Police Shootings, Critics Say, Are Another Way the Government Separates Families of Color

Antwon Rose, 17, was unarmed and fleeing when a Pennsylvania cop shot him down.

Antwon RoseNickole Nesby/Pittsburgh Post-Gazette

For indispensable reporting on the coronavirus crisis, the election, and more, subscribe to the Mother Jones Daily newsletter.

Antwon Rose, an unarmed black teenager, was shot and killed by a police officer on Tuesday during a traffic stop in East Pittsburgh, Pennsylvania. With critical stories about the Trump administration’s policy of forced family separation dominating the headlines, social media users were quick to cite Rose’s shooting as an example of yet another way the government separates children of color from their parents.

According to the Washington Post‘s database of fatal police shootings, nearly two-thirds of the people under the age of 18 who have been killed by police since 2015 were black or Hispanic. Officers have killed five people under the age of 18 so far this year—three were black, two white. In 2017, at least 19 of the 28 children killed by law enforcement were black or Hispanic, and in 2016, 10 of 16 were. The year before, it was 8 of 18.

Rose, 17, was shot and killed after he fled from a vehicle as officers handcuffed the driver. Police had been searching for a vehicle involved in an earlier shooting, according to a report by KDKA TV, the local CBS affiliate.

Officers spotted the vehicle Rose was riding in—which according to KDKA, contained bullet holes and fit the description of a car seen leaving the scene of the earlier shooting. After police stopped the vehicle, Rose and another passenger fled on foot. One officer fired his gun, and Rose went down.

A brief onlooker video shows two people jumping out of a car and running away. Seconds later, there are three gunshots. The woman taking the video can be heard saying, “Why are they shooting at them?” When a second woman tells her to “get down,” the videographer replies, “I’m recording.”

Rose was struck three times and later taken to the hospital, where he died. Police are still looking for the other passenger. The Allegheny County Police Superintendent confirmed that Rose was unarmed, according to Vox, and two guns were found in the car. A witness told reporters that Rose did not appear to be threatening the officers when he was shot.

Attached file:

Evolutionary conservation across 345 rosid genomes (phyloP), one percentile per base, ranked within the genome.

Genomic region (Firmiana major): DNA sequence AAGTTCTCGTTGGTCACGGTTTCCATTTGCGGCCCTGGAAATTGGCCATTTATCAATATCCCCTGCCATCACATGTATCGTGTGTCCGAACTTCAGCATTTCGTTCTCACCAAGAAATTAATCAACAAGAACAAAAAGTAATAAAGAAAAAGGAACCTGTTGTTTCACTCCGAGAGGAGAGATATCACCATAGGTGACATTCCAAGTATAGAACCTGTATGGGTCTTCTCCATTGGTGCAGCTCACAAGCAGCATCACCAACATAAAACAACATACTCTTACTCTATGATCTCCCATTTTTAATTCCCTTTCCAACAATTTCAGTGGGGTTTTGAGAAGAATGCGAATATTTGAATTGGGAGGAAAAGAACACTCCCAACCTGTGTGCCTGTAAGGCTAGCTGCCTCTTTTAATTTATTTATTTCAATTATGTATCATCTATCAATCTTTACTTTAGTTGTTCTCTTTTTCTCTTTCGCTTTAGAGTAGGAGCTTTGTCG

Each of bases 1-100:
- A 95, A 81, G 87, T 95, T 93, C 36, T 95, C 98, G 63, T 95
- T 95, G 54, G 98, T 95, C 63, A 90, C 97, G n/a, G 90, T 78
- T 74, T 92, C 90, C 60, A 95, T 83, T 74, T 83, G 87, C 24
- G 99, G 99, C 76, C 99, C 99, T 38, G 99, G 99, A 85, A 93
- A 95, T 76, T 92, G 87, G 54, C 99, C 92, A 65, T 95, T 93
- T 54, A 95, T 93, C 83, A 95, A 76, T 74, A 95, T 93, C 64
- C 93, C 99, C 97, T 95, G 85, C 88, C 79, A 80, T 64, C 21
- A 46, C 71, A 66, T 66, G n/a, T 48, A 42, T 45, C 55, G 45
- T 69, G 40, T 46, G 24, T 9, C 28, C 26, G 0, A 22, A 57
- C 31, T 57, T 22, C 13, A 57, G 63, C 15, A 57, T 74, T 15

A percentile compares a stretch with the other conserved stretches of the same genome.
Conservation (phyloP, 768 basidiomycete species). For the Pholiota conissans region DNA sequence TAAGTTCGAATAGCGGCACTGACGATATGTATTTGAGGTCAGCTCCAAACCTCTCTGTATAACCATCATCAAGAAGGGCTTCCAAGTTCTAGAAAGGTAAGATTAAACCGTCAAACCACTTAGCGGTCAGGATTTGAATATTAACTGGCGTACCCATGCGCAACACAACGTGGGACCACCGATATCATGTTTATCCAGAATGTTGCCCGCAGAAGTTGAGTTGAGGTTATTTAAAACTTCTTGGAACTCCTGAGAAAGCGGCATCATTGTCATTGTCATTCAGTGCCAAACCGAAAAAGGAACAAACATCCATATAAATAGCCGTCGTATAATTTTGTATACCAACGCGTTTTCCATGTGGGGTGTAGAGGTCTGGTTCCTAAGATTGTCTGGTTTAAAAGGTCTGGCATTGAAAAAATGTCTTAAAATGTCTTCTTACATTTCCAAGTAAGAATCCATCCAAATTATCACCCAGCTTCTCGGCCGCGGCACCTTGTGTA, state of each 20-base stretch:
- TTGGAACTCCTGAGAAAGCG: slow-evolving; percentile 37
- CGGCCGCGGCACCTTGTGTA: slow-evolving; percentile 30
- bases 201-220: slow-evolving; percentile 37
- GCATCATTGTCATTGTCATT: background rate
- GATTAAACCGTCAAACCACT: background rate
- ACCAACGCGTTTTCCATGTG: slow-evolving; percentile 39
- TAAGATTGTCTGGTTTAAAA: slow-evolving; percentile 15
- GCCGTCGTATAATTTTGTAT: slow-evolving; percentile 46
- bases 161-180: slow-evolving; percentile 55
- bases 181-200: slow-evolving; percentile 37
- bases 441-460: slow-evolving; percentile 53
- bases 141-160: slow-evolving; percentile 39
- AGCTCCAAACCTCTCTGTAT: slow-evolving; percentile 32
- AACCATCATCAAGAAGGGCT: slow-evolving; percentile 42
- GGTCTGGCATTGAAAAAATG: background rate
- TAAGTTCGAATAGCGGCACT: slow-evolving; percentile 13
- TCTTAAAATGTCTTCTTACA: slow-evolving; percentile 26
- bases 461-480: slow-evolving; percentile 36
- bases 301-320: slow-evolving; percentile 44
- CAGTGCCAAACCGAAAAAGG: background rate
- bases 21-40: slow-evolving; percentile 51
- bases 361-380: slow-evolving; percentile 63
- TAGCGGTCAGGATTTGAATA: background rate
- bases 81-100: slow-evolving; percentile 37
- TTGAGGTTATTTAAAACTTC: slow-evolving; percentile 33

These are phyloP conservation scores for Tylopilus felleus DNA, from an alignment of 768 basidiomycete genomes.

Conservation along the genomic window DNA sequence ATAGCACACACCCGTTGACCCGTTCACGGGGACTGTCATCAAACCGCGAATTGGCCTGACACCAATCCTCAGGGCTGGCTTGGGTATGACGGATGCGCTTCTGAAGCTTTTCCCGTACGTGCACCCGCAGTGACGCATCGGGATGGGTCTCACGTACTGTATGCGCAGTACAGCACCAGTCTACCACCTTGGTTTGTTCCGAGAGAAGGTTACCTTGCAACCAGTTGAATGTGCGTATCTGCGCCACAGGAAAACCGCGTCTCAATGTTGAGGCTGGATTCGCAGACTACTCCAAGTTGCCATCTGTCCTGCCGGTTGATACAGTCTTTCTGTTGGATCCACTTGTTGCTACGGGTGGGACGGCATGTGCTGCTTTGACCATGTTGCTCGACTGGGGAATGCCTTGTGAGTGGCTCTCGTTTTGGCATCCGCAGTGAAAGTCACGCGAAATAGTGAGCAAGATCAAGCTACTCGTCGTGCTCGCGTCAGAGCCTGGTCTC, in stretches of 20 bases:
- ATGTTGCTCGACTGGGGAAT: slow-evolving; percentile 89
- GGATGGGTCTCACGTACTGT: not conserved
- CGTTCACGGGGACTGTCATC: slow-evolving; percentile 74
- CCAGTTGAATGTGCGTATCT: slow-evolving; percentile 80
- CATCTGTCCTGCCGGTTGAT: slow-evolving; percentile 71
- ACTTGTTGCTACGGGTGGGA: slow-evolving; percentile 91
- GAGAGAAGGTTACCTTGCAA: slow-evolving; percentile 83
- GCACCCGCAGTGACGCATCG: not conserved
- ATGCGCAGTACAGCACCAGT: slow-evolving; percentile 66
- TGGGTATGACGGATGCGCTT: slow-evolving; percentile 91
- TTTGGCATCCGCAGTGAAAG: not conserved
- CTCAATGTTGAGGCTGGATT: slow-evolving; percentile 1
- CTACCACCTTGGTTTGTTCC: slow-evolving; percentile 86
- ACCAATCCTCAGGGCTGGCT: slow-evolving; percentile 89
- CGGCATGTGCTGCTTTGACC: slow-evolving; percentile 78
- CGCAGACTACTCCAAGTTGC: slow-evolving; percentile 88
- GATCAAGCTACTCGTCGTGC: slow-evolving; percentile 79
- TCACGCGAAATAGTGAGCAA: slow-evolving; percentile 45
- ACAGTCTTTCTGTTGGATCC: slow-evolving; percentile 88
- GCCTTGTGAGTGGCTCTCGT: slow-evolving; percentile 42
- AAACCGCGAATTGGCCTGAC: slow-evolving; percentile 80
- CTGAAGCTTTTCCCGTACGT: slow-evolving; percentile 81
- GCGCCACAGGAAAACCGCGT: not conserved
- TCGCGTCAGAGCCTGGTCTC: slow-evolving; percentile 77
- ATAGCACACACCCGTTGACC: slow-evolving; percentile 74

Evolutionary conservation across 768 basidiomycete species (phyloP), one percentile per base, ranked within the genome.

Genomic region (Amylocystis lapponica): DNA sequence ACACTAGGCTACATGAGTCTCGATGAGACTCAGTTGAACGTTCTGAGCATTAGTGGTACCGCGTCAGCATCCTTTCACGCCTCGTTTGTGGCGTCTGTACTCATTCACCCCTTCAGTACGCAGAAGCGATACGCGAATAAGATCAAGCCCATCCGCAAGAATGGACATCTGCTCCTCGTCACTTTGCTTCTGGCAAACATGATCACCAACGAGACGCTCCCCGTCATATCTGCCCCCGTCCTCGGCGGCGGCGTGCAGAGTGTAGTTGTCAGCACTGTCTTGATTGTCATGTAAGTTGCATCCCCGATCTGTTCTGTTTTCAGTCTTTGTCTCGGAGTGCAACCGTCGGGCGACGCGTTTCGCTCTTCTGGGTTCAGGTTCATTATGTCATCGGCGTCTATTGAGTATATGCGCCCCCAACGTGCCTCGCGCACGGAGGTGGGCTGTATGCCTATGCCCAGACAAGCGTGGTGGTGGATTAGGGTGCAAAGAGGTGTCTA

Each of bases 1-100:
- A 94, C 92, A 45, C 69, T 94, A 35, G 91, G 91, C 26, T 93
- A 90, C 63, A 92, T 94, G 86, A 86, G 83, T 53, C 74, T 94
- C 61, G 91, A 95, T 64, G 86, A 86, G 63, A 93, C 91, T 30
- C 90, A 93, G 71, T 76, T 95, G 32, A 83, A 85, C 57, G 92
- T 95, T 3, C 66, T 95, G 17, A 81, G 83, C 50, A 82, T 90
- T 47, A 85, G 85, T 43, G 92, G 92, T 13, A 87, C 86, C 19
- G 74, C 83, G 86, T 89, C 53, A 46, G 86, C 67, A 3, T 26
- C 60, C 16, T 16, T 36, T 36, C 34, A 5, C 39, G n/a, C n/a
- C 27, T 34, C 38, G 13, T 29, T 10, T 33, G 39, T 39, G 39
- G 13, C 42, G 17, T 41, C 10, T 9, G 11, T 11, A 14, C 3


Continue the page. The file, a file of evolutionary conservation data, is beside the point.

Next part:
Other high-profile police shootings of black teenagers include three 2014 cases: 17-year-old Michael Brown, whose killing catalyzed the Black Lives Mattes movement; 12-year-old Tamir Rice, who was shot while playing by himself with a toy gun; and 17-year-old Laquan McDonald in Chicago, as well as last year’s killing of 15-year-old Jordan Edwards by police in Dallas.

According to KDKA, the officer who shot Rose had served on the local police force for only three weeks. He was placed on administrative leave.

DEMOCRACY DOES NOT EXIST...

without free and fair elections, a vigorous free press, and engaged citizens to reclaim power from those who abuse it.

In this election year unlike any other—against a backdrop of a pandemic, an economic crisis, racial reckoning, and so much daily crazy—Mother Jones' journalism is driven by one simple question: Will America will move closer to, or further from, justice and equity in the years to come?

If you're able to, please join us in this mission with a donation today. Our reporting right now is focused on voting rights and election security, corruption, disinformation, racial and gender equity, and the climate crisis. We can’t do it without the support of readers like you, and we need to give it everything we've got between now and November. Thank you.

DEMOCRACY DOES NOT EXIST...

without free and fair elections, a vigorous free press, and engaged citizens to reclaim power from those who abuse it.

In this election year unlike any other—against a backdrop of a pandemic, an economic crisis, racial reckoning, and so much daily crazy—Mother Jones' journalism is driven by one simple question: Will America will move closer to, or further from, justice and equity in the years to come?

If you're able to, please join us in this mission with a donation today. Our reporting right now is focused on voting rights and election security, corruption, disinformation, racial and gender equity, and the climate crisis. We can’t do it without the support of readers like you, and we need to give it everything we've got between now and November. Thank you.

We Recommend

Latest

Sign up for our newsletters

Subscribe and we'll send Mother Jones straight to your inbox.

Get our award-winning magazine

Save big on a full year of investigations, ideas, and insights.

Subscribe

Support our journalism

Help Mother Jones' reporters dig deep with a tax-deductible donation.

Donate